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Business News of Wednesday, 17 August 2022

Source: thebftonline.com

Comprehensive review of Free SHS, others urgent – IFS

Vice President Mahamudu Bawumia (left) and President Akufo-Addo (right) during Free SHS launch Vice President Mahamudu Bawumia (left) and President Akufo-Addo (right) during Free SHS launch

The Institute of Fiscal Studies (IFS) has urged the government to, among other things, comprehensively review its social intervention programmes, especially the Free SHS, to create some space for fiscal consolidation, as in reality all these programmes are being funded by borrowing.

The IFS premised its call on the back of ballooning public debt which was 78.3 percent as of June this year, nearing unsustainable levels, together with low revenue mobilisation which has made government heavily reliant on borrowing to finance all its programmes.

Currently, the country’s domestic revenue and grants are guzzled by only two expenditure items in the budget – employee compensation and debt services – with even a top-up with loan as they both made up more than 111 percent of revenue generated in 2021.

What this simply means is that expenditure outside these two items, including all the social intervention programmes, are essentially financed with borrowing; hence the IFS call for a review of them to provide fiscal space.

“It is important for government to reduce budgetary pressures arising from the various social intervention programmes and policy initiatives (such as Free SHS, Agenda 111, YouStart, Ghana CARES, etc.) by scaling down some of them and eliminating those that can be eliminated through a comprehensive review.

“Such bold policy changes will enhance government’s fiscal consolidation efforts and help to lift Ghana out of its present crushing fiscal situation, which is driving the macroeconomic instability,” IFS stated in its assessment of government’s fiscal consolidation efforts.

Expounding more on the subject, Research Fellow Lesley Dwight-Mensah said though such interventions are generally important, there is no need to pursue them in detail if the economy cannot finance them through generated revenue.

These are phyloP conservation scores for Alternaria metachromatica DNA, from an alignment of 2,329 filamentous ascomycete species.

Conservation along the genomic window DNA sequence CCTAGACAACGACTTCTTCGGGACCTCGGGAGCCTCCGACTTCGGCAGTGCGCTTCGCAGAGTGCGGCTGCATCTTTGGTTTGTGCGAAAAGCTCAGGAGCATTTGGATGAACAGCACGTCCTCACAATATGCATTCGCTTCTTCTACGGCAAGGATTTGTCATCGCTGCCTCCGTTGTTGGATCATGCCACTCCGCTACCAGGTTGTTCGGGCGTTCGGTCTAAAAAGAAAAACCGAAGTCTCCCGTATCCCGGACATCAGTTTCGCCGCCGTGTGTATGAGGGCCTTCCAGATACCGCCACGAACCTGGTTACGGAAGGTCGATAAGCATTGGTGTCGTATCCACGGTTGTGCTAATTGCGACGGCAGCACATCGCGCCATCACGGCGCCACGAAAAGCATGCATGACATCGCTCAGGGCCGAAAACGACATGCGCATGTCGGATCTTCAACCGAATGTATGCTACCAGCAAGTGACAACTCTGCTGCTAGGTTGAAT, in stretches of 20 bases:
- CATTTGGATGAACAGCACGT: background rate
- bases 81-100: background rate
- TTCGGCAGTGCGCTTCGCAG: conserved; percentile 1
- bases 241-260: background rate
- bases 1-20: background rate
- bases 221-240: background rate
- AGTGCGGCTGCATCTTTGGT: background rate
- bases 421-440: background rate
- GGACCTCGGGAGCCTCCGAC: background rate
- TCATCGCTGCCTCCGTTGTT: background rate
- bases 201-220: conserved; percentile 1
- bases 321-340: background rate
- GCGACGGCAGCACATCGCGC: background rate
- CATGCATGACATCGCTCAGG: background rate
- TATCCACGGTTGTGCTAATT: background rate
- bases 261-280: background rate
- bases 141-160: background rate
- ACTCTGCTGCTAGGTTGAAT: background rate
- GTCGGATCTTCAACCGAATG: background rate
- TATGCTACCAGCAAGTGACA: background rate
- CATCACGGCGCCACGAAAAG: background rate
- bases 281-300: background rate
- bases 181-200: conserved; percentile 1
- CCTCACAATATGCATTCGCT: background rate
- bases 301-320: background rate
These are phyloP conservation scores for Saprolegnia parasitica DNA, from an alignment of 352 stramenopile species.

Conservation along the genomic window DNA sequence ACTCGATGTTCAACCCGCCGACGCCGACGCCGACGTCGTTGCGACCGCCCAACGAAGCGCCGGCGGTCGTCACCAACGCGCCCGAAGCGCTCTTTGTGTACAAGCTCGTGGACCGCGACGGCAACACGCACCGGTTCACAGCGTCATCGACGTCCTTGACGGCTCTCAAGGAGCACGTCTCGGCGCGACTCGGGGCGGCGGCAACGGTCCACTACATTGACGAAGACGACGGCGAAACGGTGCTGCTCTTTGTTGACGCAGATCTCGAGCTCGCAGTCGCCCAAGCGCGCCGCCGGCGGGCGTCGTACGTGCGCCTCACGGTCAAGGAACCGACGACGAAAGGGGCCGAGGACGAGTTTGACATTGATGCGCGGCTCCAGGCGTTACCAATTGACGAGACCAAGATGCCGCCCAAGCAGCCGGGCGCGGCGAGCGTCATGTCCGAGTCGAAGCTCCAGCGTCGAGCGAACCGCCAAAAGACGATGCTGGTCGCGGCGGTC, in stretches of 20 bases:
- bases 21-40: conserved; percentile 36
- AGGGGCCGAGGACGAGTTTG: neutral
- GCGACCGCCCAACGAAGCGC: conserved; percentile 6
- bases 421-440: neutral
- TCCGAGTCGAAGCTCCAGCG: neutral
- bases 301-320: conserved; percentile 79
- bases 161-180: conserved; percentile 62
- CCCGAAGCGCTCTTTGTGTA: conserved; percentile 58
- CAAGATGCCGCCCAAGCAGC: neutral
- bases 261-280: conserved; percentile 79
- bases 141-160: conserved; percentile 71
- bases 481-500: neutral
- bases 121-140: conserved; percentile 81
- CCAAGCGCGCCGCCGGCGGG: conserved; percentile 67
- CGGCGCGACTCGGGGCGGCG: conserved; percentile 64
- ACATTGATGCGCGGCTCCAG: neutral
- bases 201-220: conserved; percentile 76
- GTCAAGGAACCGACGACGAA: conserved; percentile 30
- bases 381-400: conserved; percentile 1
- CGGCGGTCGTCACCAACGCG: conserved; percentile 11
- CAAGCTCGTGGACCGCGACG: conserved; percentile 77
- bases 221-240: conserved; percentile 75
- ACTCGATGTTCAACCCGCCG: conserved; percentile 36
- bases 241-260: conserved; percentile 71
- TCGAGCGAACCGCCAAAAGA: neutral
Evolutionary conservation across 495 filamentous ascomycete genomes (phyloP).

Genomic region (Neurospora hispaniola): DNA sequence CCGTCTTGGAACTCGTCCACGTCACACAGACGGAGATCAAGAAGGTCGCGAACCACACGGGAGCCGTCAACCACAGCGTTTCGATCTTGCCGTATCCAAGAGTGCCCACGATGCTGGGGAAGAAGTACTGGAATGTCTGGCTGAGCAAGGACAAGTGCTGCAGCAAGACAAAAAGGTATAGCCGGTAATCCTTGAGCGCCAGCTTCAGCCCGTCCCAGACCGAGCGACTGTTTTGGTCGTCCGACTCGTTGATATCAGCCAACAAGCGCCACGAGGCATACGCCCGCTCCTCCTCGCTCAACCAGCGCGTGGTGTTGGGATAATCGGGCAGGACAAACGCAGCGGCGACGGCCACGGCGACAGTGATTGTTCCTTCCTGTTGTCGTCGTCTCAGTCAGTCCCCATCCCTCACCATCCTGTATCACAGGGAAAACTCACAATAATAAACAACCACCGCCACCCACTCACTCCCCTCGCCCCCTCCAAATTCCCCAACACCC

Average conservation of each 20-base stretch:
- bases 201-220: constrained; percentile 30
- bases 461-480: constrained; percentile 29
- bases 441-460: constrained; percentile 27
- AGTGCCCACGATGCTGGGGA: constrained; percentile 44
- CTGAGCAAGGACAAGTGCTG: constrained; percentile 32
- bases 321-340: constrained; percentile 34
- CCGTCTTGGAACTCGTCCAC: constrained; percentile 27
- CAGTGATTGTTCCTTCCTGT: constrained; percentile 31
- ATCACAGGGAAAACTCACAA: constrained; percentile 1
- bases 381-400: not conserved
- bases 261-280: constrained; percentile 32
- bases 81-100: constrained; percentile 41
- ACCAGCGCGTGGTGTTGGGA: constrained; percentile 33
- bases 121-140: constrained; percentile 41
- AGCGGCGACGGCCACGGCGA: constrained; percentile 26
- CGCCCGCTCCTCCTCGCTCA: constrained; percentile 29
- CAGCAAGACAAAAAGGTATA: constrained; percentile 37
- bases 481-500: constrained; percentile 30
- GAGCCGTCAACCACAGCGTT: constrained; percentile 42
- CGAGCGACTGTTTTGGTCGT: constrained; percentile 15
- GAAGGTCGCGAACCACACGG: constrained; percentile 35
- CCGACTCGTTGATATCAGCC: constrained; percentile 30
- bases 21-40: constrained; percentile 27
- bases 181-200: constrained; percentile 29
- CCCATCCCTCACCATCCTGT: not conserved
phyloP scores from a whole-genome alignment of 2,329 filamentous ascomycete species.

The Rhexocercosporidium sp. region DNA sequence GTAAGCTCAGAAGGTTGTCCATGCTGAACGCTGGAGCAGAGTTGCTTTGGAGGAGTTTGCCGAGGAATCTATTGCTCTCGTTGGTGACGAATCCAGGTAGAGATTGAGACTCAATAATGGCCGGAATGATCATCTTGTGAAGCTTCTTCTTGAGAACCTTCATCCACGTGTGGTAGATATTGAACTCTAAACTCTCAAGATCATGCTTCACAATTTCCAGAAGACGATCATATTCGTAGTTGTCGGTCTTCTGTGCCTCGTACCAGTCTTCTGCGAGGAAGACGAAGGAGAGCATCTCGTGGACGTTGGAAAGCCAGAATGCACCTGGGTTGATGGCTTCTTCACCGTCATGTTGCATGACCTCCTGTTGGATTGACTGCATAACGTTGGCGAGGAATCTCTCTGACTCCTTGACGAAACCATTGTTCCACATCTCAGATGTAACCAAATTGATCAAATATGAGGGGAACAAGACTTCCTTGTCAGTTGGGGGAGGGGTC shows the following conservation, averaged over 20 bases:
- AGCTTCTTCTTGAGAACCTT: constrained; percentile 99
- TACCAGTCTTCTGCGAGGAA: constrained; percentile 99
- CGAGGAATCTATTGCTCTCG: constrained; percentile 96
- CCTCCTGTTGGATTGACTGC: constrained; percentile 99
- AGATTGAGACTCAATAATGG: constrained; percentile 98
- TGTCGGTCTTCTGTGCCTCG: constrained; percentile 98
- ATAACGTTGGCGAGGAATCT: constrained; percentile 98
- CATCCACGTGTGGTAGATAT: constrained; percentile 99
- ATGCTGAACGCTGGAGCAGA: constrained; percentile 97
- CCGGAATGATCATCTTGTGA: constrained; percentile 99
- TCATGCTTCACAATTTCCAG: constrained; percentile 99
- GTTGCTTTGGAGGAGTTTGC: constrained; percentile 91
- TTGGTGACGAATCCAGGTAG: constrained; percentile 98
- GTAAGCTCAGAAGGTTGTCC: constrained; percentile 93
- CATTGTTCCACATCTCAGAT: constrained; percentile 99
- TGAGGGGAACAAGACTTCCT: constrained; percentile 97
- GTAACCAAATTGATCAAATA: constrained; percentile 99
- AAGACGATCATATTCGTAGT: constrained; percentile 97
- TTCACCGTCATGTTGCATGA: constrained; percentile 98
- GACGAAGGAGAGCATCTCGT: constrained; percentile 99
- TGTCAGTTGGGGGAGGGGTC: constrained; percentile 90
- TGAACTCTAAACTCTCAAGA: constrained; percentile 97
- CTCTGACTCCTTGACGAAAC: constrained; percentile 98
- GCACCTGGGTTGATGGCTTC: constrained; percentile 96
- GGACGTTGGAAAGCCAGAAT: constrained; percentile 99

“Our position is that there should be a comprehensive review of all the social intervention programmes – the Free SHS, Agenda 111, YouStart and all those that have come on board. If you take Agenda 111 for example, there is no need to build 111 hospitals in the next two years if it is going to exacerbate the fiscal difficulties we are in.

“We haven’t had these hospitals for 60 years, and so we can have a better, more credible medium-term plan to address the health infrastructure deficit. So the goal of the review of all these expenditure programmes is to generate fiscal savings. How can we save fiscal resources by limiting the scale of these programmes to help us improve our fiscal balance? How can we review these programmes to improve their efficiency? We need to save on your expenditure so that you can narrow your imbalances,” he told journalists in Accra at the statement’s release.

Commenting further, Senior Research Fellow Dr. Saeed Boakye also emphasised why government need not make an intervention like the Free SHS a wholesale one when some citizens can afford to pay.

“Every single amount of money spent on Free SHS is borrowed money. The revenue government generates is not able to take care of debt service and employee compensation. So, implicitly, every single amount of money spent on Free SHS is borrowed. Why should government go and borrow and pay interest on it while people who could fund it are enjoying it free. So, the Free SHS should be reviewed.

“The poor and vulnerable can continue to benefit, but those who can afford it should pay. If the fiscals improve and government wants to come to the aid of everybody, that is fine,” he said.

Other recommendations

The IFS further proffered some solutions for government to create fiscal space. Among them is to improve revenue performance by generating more revenue from the extractive sector; reduce compensation of employees as a ratio of total revenue and grants; reduce debt service expenditure as a ratio of total revenue and grants; and review the existing earmarked/statutory funds and close down the non-essential ones.



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